Thursday, October 27, 2011

Thankfully The Girls Upstairs Don't Have A Balloon

Worlds did indeed collide and a reunion of sorts took place this past weekend as I met up with South Dakota's own, Jade Van Kley; best known for her sporadic but memorable guest appearances on WVYC's "Fanfare for the Common Man" and "Where Did You Get That Corn?" Jade was blowing through my relative area as she toured with her good friends of Paradise Fears, who are opening for a little group called All Time Low on their "Rise and Fall of my Pants Tour." Paradise Fears, who over the past two years or so I've had the pleasure of casually getting to know and spending some time with, were kind enough to have me along for the gig and I can't thank them enough for their generosity.
The majority of this post will refer to the concert itself, but just to get the journal-esque portion of the post out of the way: It was great to see Jade again and catch up for a while. We caught a long lunch at this place called "Hot Bunz" (Naturally, it seemed appropriate.) and with the exception of her spacing a bit on the pronunciation of Myk Sno's name and her insisting on using this terrible New York accent in public with strangers, we fell right back into the old ebb and flow of our friendship, including her blaming me for the slow loading speed of her phone that afternoon. She was back alright. The only thing missing was an appearance from her bunny, The Cylinder. Even if she was good at the New York accent (which she wasn't) she couldn't get through saying anything worth tawking about with a straight face. It was unreal, I'd have had a ball with it on the radio.
From about 4:30 to 6:15 I was on my own while Jade and the crew prepped for the show. I took the time to hit up a couple bars and flex my Dale Carnegie skills to make some new friends. The first bartender I spoke to seemed eager to talk, but only about how she couldn't eat too much before Halloween in order to ensure her ability to fit in her Playboy bunny costume. As you can imagine, that conversation wound up getting stale pretty quickly. I went to a different bar and had better luck.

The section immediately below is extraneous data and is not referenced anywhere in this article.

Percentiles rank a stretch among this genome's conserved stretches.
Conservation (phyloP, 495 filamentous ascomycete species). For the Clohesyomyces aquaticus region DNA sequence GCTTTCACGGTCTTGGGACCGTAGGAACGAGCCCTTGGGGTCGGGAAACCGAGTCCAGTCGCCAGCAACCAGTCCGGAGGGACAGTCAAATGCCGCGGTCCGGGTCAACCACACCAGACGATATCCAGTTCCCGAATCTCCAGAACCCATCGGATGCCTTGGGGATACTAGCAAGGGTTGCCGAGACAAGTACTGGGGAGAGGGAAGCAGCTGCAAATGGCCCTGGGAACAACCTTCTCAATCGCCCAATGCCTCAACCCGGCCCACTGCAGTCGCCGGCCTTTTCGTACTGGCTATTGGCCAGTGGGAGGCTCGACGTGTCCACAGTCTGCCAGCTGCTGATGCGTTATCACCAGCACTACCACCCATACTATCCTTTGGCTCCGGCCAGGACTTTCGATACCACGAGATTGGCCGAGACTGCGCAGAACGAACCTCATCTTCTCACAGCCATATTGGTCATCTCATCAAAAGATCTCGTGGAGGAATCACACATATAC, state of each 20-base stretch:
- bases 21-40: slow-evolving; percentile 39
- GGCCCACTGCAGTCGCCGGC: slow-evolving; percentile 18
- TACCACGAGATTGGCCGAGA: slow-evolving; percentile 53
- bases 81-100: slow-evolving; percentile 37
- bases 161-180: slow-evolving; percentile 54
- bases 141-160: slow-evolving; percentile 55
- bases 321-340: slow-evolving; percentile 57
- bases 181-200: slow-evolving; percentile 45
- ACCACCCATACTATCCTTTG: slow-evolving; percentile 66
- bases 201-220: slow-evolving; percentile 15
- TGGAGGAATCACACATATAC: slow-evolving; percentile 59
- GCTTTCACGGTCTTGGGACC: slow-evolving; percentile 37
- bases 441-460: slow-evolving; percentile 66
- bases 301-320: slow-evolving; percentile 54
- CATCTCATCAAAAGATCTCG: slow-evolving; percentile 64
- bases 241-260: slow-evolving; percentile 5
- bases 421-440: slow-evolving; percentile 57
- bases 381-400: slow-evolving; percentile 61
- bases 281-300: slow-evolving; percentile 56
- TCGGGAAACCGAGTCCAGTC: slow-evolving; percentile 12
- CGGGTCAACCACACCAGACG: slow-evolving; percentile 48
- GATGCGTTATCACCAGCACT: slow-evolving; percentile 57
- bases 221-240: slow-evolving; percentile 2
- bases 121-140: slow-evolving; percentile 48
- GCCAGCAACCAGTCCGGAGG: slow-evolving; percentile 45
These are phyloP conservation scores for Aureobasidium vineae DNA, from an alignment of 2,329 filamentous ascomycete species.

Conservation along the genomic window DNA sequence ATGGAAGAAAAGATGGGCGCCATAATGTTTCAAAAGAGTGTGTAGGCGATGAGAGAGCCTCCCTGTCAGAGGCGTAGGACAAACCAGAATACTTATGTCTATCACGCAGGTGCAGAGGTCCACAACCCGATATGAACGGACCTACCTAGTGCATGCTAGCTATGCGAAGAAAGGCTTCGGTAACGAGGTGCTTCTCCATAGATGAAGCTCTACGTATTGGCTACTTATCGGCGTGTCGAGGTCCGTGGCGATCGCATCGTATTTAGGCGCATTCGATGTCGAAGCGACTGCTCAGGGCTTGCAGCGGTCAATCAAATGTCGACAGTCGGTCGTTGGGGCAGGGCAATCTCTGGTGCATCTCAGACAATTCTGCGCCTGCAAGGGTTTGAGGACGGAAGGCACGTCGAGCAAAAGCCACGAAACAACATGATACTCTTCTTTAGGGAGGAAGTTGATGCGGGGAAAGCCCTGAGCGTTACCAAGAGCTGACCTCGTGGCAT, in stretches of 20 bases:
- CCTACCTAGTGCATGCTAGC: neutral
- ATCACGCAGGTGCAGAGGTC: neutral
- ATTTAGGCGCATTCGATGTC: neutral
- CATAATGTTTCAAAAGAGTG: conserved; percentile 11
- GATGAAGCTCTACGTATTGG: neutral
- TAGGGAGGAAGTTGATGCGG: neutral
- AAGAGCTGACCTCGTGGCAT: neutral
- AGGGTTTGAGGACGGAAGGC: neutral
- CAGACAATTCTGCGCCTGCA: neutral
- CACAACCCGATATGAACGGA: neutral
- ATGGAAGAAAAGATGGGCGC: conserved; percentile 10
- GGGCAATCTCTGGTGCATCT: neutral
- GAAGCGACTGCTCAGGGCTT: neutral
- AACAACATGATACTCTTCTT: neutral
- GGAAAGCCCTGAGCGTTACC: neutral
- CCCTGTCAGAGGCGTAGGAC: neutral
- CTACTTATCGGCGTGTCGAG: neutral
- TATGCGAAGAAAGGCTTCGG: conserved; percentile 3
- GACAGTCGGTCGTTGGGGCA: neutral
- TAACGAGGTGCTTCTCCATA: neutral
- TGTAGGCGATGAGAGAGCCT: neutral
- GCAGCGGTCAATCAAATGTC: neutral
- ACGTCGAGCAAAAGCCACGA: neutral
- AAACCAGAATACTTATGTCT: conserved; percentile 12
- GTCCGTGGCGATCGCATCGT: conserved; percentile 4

Eventually it was time to head into the venue. It felt pretty cool to walk by security with a VIP pass, but once I got to the actual performance area that's pretty much when the too-cool-for-school vibe kind of died down. The overwhelming majority of those in attendance were girls from 14-16 years old. I'm still a little too young to pass the time in the quiet corner with the few parents who came to see the show, so before the show started at least, I was kind of in no man's land, or more importantly, no people my age land. It wasn't too bad, though. I did exchange some very simple pleasantries with the people next to me and I had some time to check out the venue, which was small, simple, but pretty cool. Kind of like the Lizard Lounge of Lancaster for anyone who's been there, but a little more of a rec center with a bar feel. The place is called the Paramount and they're doing a good job booking some solid groups to play there. Apparently, Warren Haynes was there a couple of weeks ago. I don't how I missed that but I was pretty inconsolable for a good five minutes or so upon hearing the news.